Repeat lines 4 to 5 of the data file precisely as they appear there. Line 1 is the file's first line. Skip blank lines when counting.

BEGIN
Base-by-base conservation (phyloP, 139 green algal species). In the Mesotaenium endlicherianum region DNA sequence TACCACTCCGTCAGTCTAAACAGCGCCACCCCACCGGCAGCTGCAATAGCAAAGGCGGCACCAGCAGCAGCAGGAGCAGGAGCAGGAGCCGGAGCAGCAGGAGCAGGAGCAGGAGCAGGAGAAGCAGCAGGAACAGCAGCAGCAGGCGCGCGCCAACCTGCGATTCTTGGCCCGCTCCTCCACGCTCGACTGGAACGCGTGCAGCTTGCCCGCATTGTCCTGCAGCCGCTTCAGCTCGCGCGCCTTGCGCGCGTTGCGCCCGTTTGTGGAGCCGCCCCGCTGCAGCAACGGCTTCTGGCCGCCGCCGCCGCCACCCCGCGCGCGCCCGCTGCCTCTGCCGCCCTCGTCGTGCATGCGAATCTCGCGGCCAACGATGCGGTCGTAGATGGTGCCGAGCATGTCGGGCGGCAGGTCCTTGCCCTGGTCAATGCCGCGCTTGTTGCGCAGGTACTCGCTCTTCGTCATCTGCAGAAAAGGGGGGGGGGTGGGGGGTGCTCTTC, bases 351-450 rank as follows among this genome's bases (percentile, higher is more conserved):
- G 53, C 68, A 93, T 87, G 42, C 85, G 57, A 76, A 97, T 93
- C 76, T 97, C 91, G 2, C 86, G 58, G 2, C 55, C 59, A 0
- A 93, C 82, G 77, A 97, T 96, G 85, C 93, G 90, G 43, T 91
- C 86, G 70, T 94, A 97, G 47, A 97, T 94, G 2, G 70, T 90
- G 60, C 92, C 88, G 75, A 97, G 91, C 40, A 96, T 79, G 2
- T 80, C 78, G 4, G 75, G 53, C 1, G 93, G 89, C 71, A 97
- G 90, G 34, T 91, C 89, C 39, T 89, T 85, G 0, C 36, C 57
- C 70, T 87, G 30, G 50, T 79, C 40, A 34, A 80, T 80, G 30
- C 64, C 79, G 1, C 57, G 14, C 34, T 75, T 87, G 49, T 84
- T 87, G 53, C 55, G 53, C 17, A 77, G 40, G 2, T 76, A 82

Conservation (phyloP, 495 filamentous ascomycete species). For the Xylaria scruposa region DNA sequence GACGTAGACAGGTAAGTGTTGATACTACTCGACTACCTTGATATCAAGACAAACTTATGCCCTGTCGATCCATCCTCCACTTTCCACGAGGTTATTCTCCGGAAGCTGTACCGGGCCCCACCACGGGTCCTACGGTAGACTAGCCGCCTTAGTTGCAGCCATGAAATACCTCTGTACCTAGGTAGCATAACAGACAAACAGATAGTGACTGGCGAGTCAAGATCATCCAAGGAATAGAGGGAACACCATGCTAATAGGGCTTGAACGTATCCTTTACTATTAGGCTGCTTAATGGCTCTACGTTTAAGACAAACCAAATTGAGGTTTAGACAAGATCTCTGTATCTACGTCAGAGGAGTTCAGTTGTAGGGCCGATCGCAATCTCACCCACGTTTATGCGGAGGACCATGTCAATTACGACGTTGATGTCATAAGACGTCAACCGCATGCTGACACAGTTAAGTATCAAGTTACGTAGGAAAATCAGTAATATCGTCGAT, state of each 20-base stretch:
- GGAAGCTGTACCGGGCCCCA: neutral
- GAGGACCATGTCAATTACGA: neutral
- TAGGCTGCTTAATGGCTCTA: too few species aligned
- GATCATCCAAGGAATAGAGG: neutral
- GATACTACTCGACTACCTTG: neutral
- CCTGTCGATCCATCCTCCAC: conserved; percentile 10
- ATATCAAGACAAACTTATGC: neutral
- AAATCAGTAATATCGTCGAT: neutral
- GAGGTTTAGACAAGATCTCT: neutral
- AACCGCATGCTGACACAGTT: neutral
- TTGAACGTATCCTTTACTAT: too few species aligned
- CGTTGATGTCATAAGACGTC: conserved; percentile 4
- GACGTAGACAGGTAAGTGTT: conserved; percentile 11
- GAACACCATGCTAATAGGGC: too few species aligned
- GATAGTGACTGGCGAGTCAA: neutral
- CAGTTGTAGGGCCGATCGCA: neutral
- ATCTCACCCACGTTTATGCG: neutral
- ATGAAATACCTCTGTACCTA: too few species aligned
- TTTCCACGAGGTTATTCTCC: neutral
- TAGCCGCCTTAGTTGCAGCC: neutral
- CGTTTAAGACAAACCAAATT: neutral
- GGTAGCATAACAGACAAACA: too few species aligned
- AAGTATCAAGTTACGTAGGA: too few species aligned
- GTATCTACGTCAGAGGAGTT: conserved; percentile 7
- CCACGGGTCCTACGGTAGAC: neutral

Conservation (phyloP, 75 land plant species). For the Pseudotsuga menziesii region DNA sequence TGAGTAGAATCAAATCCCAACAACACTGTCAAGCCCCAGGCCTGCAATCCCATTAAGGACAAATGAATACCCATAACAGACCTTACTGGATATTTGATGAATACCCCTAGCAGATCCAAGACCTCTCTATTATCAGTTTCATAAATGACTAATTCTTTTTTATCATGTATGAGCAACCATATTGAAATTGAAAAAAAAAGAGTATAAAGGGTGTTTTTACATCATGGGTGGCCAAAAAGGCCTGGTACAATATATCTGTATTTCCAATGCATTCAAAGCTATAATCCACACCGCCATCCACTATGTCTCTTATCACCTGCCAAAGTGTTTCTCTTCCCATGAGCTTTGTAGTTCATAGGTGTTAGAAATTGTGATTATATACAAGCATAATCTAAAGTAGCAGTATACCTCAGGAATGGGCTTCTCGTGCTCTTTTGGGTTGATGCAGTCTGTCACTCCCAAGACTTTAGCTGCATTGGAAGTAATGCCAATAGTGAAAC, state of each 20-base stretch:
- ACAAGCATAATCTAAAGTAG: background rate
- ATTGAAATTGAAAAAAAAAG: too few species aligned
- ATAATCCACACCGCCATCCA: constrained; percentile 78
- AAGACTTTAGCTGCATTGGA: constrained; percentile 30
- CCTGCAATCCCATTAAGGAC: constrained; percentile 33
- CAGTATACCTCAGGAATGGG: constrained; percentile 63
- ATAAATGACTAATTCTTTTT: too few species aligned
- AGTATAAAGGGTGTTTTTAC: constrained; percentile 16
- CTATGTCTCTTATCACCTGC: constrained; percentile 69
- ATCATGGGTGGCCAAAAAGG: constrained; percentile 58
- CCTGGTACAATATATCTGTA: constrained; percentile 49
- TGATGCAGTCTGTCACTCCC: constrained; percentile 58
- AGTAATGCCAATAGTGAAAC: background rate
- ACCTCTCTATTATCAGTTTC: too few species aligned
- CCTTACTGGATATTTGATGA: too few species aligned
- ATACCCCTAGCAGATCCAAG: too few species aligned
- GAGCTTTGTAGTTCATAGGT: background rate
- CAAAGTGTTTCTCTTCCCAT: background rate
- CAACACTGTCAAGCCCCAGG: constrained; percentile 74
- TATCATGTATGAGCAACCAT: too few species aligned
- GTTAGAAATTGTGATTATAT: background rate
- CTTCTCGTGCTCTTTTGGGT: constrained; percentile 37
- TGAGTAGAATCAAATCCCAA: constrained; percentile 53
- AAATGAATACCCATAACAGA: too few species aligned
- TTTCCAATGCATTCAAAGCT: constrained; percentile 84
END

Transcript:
- A 93, C 82, G 77, A 97, T 96, G 85, C 93, G 90, G 43, T 91
- C 86, G 70, T 94, A 97, G 47, A 97, T 94, G 2, G 70, T 90